January 15th, 2011

frost rose

Books 5 to 8 for 2011

The housework is slipshod and I'm behind on laundry, but I have taken a lot of time to read. Such good books I've been reading of late.

5. Living Dead in Dallas by Charlaine Harris, 2002, 291 pages.
6. Everything is Illuminated by Jonathan Safran Foer, 2002, 276 pages.
7. The Secret Scripture by Sebastian Barry, 2008, 312 pages.
8. The Hunger Games by Suzanne Collins, 2008, 374 pages.

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El Corazon

10. The Walking Dead, Volume 4...

The Walking Dead, Volume 4: The Heart's Desire
by Robert Kirkman

Started: January 13, 2011
Finished: January 15, 2011

This isn't a bad read, but it's probably my least favorite of the series so far. It was a tad bit more soap opera-ish. Plus I'm having a tiny bit of trouble telling some of the characters apart in the artwork. 136 pages. Grade: B-
Total # of books read in 2011: 10
Total # of pages read in 2011: 2,161
women, picasso, reading

2. The Almost Moon by Alice Sebold

Alice Sebold wrote "The Lovely Bones", which is about a girl's murder, and "Lucky", which is about her rape. This one is about a woman who kills her mother. Sebold has the ability to talk about horrible things and somehow compose an ode to life in the process. Brilliant. This story is about what lurks under the surface, unseen but present anyway. What keeps us on the bright side of life? Why don't we all succumb, like Helen Knightly? What ties a mother and daughter together? What pushes them apart? It's easy to relate to the characters in this story. Perhaps that is why it resonates so strongly.

5/5 stars
der Mut
  • maribou

Permanent Moby; Hard Diagnosis; Fox Pursuit

Permanent Rose, by Hilary McKay
Sweetnatured and mildly subversive British kid's book. Not my favorite in the altogether brilliant Casson family series, but it was still a lot of fun.
(1/200, 9/100)

The Diagnosis, by Alan Lightman (unabridged audiobook)
Ugh, this book. This book took me the better part of TWO YEARS to listen to, at least, and kind of put me off audiobooks. Luckily when I finally got to the end of it there was a tasty tasty snippet of When We Were Orphans included, so I think it's the book's fault, rather than the format. I don't even know what was bad about it - I normally love Alan Lightman - I think it's just... well, there are some books I like a lot better if I can skim some parts, and there's no pleasant way to skim when you're listening.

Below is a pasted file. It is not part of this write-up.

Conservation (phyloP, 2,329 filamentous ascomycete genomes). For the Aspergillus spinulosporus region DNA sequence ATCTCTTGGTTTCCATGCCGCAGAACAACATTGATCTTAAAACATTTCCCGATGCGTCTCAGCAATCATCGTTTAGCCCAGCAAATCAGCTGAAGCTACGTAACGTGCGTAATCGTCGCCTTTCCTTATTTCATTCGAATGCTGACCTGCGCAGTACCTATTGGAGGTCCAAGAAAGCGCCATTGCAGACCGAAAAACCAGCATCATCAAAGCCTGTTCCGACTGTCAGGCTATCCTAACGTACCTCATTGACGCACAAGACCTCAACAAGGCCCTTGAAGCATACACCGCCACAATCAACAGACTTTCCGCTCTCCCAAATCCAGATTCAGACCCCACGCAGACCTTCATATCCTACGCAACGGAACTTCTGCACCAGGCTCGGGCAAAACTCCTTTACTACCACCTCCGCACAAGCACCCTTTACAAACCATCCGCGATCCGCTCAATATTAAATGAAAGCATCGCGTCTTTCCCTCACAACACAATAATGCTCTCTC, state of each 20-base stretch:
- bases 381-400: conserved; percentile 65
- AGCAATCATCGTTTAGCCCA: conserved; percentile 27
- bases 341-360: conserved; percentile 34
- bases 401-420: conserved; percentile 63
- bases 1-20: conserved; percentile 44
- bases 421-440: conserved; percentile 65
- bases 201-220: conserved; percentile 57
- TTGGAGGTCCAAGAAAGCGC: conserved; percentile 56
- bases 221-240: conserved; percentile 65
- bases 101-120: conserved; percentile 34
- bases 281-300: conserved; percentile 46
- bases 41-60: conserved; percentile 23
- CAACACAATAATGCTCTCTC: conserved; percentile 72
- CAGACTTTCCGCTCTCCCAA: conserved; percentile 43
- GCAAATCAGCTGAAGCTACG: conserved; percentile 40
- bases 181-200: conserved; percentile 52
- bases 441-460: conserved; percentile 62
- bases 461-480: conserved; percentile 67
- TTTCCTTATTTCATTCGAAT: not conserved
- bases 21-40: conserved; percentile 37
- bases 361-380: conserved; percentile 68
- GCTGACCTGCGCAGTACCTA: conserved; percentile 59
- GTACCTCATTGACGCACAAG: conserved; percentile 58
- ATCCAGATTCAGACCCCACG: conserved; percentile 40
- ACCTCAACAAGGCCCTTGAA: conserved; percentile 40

(2/200, 10/100)

Moby Dick, by Herman Melville
Dude. So glad I finally read this. There are tiresome bits, but the awesome bits FAR FAR FAR outweight the tiresome bits. Plus the other members of my book club made me feel like a mensch for finishing the thing - even though it was pretty easy to read as long as I stuck to 50 pages a day or so. I was often surprised, often charmed, often made to think.
(3/200, 11/100)

Hard Magic, by Laura Anne Gilman
Whee. Spinoff of her Retrievers series, which I really enjoyed. This one suffered a bit from first-chapter-somehow-incomprehensible-itis, as urban fantasy novels often do, but once I got the groove, it was nifty. Neat to go back to the beginnings of an established secondary character, and I always wanted to know more about PUPI. Already have a hold on the next one even though it's not out yet.

The Pursuit of Happiness, by Maira Kalman
Her art is SO lovely, and I found the text of this book (which is considerably textier than her other works that I've read) exceptionally friendly in style. Like reading over someone's shoulder as they kept a journal about learning American history. Very inviting read.

Fox, by Martin Wallen
Alright, so Duck had clunky writing and I was a little worried the rest of the Reaktion series would not be all that. No worry needed! This one was masterfully written and I really enjoyed reading it. Even though the author was occasionally obnoxious and shaped his information pretty hard to support his thesis. As always, LOVED the panoply of pictures included.
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  • cat63

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The Enchantment Emporium by Tanya Huff. 473 pages.

I like Tanya Huff's books a lot usually. I liked this one too, mostly, but not as much as many of her others. It has many good points - humour, interesting characters and plot - but it also has problems.
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The Girl with the Dragon Tattoo by Steig Larsson

Finally! This is the third time I've tried to read this book-- I always got stuck on the first chapter (which is a conversation about flowers). But I saw the Swedish film adaptation and really liked that so I knew the third time would be the charm.

I liked how situated the book was in Sweden, Swedish society, politics, and even the economy. I appreciated Larsson's efforts to make violence against women the focal point of the book.

Nothing to Envy: Ordinary Lives in North Korea by Barbara Demick

Journalist Demick recounts the lives of 6 North Koreans through to their escape to South Korea. This book is utterly amazing: North Korea is such a closed country that even a small glimpse like this is looking through to another world. The book slowed down when Demick had to explain things about North Korea to give the story context, but those parts are necessary enough. It didn't diminish the book's impact: the famine was especially heartbreaking to read about.

Rest of my Reading List